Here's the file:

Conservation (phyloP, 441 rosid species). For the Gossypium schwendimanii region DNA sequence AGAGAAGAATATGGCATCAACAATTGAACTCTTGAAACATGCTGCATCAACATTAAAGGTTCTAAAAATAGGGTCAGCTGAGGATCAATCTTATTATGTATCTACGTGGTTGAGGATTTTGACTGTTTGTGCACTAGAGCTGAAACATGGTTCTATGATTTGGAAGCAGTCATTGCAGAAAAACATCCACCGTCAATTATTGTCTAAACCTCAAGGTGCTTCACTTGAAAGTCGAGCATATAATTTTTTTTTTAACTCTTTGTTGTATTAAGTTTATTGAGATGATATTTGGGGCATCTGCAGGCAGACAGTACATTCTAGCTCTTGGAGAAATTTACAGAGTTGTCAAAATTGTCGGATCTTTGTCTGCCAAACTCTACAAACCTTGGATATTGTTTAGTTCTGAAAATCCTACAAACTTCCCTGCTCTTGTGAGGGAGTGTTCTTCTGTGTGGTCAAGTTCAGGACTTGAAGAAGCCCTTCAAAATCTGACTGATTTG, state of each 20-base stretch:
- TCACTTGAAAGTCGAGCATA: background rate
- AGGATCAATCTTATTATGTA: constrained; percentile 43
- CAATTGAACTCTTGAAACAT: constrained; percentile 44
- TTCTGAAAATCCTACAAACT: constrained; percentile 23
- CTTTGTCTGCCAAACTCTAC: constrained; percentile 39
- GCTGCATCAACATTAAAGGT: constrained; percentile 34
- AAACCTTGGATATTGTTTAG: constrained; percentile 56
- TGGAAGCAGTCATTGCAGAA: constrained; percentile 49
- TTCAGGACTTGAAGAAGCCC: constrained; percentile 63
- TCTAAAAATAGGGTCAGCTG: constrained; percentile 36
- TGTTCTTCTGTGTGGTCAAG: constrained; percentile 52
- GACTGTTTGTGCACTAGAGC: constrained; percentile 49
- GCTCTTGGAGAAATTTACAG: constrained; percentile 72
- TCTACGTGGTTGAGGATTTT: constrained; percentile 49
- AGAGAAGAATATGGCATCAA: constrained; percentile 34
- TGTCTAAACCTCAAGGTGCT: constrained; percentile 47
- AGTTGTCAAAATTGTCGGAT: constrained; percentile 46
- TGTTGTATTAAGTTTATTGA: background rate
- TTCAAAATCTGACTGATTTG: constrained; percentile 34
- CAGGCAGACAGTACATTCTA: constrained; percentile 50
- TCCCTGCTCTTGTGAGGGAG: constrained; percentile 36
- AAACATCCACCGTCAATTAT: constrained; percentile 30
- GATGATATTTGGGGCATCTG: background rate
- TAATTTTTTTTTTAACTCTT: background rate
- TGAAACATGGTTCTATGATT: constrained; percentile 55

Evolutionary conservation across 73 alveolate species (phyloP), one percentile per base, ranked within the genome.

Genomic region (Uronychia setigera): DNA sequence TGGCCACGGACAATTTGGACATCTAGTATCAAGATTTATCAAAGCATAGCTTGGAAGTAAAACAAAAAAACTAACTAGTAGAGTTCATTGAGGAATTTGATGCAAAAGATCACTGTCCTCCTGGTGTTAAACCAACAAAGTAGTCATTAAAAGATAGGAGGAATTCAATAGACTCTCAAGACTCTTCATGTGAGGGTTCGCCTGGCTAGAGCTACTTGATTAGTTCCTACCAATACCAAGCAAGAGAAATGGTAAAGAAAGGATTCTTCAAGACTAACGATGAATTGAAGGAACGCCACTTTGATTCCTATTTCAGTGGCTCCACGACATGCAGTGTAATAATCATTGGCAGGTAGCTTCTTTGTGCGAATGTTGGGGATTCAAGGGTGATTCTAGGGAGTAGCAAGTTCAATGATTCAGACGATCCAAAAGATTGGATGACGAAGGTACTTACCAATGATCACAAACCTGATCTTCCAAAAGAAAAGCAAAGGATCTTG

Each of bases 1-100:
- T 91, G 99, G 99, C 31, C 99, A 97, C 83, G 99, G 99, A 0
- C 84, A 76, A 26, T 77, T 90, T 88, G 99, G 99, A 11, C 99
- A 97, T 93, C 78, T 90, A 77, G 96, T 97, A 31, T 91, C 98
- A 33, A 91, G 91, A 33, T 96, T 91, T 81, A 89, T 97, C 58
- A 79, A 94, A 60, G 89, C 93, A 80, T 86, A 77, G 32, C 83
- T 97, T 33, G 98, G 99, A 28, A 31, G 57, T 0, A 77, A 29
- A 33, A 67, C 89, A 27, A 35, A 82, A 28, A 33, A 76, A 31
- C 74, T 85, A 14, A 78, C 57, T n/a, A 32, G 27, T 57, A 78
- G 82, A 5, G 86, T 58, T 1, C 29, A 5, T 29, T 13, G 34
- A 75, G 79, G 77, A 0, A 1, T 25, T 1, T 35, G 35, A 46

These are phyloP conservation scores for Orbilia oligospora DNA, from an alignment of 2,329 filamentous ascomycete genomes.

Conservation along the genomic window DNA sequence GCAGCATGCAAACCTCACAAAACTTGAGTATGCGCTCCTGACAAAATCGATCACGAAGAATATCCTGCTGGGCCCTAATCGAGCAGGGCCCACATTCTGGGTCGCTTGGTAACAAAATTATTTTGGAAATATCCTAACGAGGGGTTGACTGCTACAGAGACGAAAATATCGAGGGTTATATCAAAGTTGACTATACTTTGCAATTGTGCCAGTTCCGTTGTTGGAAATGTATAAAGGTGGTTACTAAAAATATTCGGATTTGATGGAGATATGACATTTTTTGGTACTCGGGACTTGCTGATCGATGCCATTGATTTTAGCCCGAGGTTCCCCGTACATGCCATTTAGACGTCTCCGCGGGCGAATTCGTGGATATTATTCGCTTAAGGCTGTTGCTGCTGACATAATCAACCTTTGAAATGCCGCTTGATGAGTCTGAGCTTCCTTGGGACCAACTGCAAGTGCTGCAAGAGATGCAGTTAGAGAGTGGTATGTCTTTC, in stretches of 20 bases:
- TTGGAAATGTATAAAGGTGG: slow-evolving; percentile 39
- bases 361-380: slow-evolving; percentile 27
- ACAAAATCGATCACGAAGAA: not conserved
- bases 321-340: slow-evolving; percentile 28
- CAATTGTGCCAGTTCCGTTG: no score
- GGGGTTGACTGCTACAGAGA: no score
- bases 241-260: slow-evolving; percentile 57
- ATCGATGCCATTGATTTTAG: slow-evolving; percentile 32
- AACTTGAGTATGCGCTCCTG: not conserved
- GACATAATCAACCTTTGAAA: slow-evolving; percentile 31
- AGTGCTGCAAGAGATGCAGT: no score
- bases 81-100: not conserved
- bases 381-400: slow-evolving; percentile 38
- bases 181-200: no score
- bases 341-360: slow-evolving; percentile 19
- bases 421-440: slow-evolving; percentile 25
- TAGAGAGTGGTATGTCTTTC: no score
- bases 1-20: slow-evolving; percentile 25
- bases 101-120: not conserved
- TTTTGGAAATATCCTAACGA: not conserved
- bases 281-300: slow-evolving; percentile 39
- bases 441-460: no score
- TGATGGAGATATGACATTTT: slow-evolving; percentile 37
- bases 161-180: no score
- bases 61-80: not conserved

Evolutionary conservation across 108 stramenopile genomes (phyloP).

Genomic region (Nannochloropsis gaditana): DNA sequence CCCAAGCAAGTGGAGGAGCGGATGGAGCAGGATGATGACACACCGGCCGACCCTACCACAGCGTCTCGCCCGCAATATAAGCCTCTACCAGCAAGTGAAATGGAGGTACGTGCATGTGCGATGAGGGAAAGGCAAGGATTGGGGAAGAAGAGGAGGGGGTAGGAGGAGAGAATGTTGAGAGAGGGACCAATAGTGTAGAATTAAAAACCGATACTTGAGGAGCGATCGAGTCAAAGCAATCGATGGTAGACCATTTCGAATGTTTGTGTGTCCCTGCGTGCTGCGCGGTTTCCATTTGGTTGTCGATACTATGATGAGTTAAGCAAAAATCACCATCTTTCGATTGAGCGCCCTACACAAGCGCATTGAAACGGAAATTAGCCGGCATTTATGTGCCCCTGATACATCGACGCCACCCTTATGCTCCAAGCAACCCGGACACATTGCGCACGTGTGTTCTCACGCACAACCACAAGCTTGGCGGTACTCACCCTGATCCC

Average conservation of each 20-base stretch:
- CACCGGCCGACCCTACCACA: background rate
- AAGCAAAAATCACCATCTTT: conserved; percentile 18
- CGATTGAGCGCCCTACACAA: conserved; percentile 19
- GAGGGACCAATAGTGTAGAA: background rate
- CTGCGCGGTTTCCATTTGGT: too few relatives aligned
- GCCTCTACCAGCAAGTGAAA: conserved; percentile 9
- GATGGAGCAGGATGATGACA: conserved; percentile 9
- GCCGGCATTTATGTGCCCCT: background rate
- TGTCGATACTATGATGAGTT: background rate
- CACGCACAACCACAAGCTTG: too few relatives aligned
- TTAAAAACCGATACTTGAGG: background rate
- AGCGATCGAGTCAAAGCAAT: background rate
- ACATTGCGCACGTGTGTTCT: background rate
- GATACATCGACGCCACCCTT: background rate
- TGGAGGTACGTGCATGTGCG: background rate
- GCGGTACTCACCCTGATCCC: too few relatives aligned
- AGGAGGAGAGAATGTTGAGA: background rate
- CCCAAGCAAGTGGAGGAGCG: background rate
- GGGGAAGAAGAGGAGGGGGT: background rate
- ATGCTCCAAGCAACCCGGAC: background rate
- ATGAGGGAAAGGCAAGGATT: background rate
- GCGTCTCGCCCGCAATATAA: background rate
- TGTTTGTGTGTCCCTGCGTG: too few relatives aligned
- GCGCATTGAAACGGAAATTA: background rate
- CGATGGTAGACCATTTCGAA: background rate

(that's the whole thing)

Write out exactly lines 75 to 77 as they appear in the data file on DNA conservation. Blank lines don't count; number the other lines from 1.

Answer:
- GCCTCTACCAGCAAGTGAAA: conserved; percentile 9
- GATGGAGCAGGATGATGACA: conserved; percentile 9
- GCCGGCATTTATGTGCCCCT: background rate